Meanwhile, a non-qualified Hungarian trust, as a corporate taxpayer, can also enjoy the tax benefits of the Hungarian tax regime. For example, incoming dividends are tax exempt. Being a part of the participation exemption regime results in capital gains also being tax exempt. Additionally, the vast double tax treaty (DTT) network of Hungary reduces the foreign sourced income’s withholding tax (WHT) rate to 0-10%. Also, every cost item which is related to the profit generation activity is tax deductible, with any loss being carried forward for five years. Qualified royalty income is 50% tax deductible resulting in 4,5% effective tax rate, and the general corporate income tax rate is only 9% flat.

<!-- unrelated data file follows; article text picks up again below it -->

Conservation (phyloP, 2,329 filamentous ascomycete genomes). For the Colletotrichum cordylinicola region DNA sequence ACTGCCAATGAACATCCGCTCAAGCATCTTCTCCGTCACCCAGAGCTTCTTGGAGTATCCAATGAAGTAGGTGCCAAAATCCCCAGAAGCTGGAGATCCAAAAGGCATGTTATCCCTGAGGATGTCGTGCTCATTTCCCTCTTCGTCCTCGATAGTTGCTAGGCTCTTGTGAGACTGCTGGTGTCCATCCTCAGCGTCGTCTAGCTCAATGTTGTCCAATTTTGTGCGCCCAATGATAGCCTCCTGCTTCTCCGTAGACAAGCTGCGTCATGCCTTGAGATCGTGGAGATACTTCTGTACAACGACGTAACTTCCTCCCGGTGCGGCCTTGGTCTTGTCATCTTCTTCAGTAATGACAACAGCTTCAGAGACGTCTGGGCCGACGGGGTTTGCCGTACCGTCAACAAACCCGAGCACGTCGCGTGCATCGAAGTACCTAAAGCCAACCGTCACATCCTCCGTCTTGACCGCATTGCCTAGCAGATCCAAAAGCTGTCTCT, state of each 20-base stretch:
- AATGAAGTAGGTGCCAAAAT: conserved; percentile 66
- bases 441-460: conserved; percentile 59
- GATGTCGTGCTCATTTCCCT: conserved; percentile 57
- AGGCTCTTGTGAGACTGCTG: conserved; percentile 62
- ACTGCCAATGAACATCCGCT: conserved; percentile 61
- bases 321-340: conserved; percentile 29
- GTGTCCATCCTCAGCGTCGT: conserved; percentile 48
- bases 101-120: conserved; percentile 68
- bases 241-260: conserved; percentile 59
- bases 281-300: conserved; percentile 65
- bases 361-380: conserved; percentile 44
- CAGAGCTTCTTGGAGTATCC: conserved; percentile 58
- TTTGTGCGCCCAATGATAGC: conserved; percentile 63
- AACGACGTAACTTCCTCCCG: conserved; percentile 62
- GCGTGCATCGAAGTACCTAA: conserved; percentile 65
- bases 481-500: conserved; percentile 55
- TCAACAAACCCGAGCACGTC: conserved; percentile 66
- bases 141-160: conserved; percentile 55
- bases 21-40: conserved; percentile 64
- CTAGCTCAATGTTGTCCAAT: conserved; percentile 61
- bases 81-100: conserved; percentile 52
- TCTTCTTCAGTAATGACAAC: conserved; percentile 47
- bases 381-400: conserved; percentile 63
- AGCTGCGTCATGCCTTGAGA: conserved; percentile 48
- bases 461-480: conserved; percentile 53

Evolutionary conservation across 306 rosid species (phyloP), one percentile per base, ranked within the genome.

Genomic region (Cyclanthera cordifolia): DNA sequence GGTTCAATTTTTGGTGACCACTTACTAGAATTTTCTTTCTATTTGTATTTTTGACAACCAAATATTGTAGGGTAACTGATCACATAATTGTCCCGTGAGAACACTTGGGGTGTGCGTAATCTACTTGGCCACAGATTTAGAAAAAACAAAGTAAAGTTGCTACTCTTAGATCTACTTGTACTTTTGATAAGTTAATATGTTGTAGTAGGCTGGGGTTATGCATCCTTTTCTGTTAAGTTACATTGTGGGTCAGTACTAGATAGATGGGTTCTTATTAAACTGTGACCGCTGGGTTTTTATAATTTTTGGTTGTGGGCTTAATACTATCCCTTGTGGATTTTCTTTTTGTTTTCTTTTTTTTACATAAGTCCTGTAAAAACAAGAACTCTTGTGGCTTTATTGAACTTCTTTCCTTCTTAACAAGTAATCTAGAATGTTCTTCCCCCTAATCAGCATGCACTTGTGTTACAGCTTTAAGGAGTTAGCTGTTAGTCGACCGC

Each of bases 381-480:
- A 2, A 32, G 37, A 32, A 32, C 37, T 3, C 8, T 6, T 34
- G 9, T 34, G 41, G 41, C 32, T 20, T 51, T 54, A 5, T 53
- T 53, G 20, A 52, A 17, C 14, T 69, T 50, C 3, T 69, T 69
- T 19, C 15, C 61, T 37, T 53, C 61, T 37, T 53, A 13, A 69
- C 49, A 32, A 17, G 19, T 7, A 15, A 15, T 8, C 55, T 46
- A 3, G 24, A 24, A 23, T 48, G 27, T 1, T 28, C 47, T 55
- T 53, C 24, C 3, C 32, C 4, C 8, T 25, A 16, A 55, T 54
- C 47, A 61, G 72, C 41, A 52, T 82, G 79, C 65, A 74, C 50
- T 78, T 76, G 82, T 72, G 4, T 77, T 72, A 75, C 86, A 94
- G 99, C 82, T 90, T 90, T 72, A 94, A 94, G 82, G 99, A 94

Another benefit of an EU trust in Hungary is asset distribution. First off, capital distribution is always tax free in Hungary. Additionally, yield distribution is WHT free if the beneficiary is a legal entity, and subject to a maximum 15% WHT if the beneficiary is a private individual. The applicable DTT may reduce the WHT rate to 0-10%. However, private individuals enjoy a tax exemption or a dollar-to-dollar tax credit in their home country. If a qualified trust, the trustee is allowed to open a permanent savings account for the trust. In that case, all income coming from securities is tax exempt on both the trust and individual level; resulting in zero withholding tax upon distribution.